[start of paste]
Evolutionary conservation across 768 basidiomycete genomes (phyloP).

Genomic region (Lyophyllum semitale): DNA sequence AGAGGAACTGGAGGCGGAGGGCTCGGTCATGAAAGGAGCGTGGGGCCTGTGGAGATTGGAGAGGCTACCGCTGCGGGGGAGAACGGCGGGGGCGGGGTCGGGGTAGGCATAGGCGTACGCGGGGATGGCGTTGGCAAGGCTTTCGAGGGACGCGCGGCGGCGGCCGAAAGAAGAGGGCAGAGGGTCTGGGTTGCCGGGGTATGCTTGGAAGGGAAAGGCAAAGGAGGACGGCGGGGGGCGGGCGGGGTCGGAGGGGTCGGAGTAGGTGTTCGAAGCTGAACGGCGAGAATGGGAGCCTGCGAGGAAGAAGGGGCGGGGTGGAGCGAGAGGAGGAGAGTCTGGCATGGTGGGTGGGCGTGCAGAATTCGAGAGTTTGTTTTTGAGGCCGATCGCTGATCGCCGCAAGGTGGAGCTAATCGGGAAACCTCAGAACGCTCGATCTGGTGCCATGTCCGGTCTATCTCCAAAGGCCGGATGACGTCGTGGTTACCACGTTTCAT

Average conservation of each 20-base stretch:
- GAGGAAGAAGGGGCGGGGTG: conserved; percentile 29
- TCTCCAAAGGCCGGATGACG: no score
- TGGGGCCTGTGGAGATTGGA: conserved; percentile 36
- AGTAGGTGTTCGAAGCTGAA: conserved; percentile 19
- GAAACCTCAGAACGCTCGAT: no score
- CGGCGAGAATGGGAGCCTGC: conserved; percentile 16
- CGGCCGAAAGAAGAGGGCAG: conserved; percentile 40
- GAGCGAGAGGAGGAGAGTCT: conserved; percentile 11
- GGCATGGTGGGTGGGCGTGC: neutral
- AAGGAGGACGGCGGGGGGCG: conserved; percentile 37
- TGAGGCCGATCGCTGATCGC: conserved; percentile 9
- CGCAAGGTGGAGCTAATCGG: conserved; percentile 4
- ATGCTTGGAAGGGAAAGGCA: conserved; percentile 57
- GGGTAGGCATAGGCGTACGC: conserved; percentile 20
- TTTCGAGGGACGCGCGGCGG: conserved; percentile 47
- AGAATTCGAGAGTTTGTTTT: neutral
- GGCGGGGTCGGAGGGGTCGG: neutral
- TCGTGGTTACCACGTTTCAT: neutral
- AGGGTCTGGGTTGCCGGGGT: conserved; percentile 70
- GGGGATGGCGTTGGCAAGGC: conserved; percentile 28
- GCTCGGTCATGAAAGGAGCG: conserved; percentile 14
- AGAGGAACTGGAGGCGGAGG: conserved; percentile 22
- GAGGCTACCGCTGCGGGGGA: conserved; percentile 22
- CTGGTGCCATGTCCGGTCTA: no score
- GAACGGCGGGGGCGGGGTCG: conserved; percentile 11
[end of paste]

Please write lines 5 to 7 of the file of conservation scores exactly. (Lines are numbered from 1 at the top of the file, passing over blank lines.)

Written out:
- TCTCCAAAGGCCGGATGACG: no score
- TGGGGCCTGTGGAGATTGGA: conserved; percentile 36
- AGTAGGTGTTCGAAGCTGAA: conserved; percentile 19